This is somewhat surprising, since a priori we only know that \(S({\mathscr {L}}_X) \subseteq {\mathscr {H}}\), and indeed both S and \({\mathscr {L}}_X\) involve many non-positive powers of z. What Theorem 4.1 says is that the coefficients of these non-positive powers cancel out when we take \(S({\mathscr {L}}_X)\); this translates into a sequence of universal relations for the Gromov–Witten invariants. Calculating the coefficients of \(z^{-k}\) explicitly, we obtain for \(k \geqslant 2\) and \({\mathbf{q }}(z) \in {\mathscr {H}}_+\)where we have used the correlator notation:These equations appear to be equivalent to the reconstruction relation [26, Equation (2)], combined with the dilaton equation.

Remark 4.2

Theorem 4.1 can be viewed as a generalisation of one of the fundamental results in the quantisation formalism, namely that the J-function is inverse to the fundamental solution matrix; see Remark 4.4 below.

In this section we will now extend the above line of argument, exploiting the “hidden polynomiality” implicit in our construction. We obtain new proofs and generalisations of several foundational results concerning both the fundamental solution matrix and the Lagrangian cone.

4.1 The fundamental solution matrix and its adjoint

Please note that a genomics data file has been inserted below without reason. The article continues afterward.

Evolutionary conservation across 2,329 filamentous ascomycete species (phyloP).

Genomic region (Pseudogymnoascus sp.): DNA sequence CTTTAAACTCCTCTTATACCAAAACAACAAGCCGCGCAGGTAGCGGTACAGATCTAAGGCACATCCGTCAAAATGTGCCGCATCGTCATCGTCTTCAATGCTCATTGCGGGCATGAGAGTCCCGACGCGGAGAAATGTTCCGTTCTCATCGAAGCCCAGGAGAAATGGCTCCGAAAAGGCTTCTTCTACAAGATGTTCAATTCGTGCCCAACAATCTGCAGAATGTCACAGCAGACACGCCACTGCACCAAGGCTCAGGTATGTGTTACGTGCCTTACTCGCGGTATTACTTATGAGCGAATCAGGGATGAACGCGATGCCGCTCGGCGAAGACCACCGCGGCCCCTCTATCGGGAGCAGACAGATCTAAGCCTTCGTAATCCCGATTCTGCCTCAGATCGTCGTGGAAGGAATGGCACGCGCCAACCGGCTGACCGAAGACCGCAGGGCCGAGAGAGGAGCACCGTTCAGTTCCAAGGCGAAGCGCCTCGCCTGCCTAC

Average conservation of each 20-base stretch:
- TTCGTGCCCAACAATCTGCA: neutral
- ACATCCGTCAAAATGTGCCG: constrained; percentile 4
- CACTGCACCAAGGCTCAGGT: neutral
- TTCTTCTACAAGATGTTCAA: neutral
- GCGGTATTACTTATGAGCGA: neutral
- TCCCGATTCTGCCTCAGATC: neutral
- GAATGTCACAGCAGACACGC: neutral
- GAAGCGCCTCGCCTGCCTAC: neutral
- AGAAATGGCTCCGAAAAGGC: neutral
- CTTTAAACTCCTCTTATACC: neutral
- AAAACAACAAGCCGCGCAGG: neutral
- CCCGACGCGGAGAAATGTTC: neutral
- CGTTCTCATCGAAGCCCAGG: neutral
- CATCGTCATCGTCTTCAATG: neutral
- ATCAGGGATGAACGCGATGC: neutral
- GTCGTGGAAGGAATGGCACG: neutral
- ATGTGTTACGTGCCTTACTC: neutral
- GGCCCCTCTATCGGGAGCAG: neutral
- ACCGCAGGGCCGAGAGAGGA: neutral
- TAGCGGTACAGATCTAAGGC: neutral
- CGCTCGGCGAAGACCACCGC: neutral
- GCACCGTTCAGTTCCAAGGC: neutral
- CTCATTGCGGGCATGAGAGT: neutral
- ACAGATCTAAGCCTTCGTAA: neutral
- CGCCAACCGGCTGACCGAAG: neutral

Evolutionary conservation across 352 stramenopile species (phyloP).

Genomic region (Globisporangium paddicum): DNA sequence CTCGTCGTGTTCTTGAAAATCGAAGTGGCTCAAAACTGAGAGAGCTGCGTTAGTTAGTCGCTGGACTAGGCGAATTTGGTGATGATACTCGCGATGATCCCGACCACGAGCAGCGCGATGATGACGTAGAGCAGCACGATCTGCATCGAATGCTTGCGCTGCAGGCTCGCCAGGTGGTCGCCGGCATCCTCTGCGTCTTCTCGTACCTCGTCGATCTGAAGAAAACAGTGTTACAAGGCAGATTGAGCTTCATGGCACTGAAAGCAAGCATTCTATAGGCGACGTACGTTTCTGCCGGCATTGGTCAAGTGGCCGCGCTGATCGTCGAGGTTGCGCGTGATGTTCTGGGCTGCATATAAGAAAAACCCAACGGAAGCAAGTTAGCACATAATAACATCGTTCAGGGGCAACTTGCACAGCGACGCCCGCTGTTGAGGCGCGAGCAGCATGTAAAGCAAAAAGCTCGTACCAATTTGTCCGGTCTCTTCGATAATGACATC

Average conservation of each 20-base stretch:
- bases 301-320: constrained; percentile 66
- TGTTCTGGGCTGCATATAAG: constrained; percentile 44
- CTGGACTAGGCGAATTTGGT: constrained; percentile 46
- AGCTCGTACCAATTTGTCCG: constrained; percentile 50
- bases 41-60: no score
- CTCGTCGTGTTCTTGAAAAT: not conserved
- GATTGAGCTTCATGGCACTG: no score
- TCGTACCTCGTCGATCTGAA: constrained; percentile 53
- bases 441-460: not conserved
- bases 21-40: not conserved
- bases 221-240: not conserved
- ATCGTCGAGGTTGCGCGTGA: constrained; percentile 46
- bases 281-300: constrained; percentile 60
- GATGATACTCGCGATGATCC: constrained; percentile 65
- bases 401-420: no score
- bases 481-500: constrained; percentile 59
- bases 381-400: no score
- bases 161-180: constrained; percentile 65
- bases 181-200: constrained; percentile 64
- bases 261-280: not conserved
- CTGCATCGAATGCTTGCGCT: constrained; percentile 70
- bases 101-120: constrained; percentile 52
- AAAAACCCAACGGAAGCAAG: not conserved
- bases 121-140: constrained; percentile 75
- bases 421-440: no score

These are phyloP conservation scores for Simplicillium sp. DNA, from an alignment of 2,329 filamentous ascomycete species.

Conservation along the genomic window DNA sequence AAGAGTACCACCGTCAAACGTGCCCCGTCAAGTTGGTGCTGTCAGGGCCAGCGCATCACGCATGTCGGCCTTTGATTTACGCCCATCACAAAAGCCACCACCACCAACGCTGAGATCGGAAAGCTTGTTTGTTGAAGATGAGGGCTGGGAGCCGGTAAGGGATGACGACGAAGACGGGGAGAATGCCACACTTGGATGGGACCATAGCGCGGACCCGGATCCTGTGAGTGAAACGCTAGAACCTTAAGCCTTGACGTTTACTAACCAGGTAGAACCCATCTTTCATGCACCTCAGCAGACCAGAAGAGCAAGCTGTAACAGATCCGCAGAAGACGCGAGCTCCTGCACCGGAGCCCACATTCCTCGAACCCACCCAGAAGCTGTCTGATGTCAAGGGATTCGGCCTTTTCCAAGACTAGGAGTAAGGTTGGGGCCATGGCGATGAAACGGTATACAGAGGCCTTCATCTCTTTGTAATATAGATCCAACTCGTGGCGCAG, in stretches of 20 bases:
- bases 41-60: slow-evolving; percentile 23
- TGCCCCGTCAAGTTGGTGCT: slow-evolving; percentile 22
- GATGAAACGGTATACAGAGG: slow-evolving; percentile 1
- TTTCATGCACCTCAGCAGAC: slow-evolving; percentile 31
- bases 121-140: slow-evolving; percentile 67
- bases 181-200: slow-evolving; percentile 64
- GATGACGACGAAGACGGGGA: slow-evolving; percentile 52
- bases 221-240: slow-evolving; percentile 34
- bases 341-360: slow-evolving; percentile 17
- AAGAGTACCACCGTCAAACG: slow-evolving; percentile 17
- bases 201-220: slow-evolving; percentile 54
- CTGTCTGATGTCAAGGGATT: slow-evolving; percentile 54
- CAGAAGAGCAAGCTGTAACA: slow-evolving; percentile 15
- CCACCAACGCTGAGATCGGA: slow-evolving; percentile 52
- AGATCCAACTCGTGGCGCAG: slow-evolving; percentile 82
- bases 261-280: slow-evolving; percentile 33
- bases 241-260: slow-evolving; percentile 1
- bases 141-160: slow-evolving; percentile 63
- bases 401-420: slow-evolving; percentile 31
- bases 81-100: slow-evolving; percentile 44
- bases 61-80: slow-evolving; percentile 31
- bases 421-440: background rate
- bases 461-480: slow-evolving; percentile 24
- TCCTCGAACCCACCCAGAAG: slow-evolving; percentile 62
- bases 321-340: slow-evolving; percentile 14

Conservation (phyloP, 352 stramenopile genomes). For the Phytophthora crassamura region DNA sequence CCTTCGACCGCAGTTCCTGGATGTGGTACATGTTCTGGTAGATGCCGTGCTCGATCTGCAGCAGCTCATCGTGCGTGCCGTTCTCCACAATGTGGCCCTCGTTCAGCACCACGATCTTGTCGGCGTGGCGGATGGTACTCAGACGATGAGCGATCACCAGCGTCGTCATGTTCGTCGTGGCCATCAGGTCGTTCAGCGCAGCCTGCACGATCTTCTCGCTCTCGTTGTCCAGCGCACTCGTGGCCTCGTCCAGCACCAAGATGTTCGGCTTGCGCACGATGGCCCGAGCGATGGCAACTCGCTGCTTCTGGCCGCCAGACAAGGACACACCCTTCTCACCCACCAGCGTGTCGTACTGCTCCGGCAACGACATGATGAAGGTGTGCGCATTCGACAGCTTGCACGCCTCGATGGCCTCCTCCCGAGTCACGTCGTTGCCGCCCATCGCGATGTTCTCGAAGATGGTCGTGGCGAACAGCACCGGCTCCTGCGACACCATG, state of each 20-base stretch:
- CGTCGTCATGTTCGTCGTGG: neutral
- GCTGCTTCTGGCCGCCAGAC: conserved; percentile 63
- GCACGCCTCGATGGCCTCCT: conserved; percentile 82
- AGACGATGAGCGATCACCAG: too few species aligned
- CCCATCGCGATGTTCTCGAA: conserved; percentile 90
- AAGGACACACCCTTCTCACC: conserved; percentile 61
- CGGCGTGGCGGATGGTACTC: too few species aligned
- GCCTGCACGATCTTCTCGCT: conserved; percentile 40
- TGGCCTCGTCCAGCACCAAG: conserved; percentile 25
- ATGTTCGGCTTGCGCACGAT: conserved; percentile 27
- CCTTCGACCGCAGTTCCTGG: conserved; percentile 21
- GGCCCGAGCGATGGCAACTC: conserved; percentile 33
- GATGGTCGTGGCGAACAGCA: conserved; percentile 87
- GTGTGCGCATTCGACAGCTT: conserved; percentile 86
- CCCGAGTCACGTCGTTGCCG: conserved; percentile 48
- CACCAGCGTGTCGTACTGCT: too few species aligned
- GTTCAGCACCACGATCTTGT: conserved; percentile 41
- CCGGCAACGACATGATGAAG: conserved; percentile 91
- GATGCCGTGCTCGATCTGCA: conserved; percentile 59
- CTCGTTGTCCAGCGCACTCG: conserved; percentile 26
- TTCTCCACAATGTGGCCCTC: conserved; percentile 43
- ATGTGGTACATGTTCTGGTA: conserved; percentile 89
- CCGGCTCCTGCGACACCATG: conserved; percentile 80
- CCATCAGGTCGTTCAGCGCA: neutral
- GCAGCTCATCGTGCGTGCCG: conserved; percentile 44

Looking at the definition given in Sect. 2.4, we see that we can regard \(S_{{\mathbf{t }}(z)}\) as a power series in \(z^{-1}\) with coefficients in Open image in new window :We will write \(S_{{\mathbf{t }}(z)}(z)\) to emphasise this point of view. The adjoint \({S_{{\mathbf{t }}(z)}}^*(z)\) is defined by taking the adjoints, term-by-term, of the coefficients of \(S_{{\mathbf{t }}(z)}(z)\) (with respect to the Poincaré pairing on Open image in new window ). It is easy to check that, for Open image in new window :An important feature of the theory [17] is that when \({\mathbf{t }}(z)=\tau \), the operators \(S_\tau (z)\) and Open image in new window are inverse to each other; this is in fact equivalent to the statement that \(S_\tau (z)\) is a symplectomorphism [6, Section 3.1]. We now generalise this fact to arbitrary \({\mathbf{t }}(z)\), based on a slight modification of the construction used in Proposition 2.4.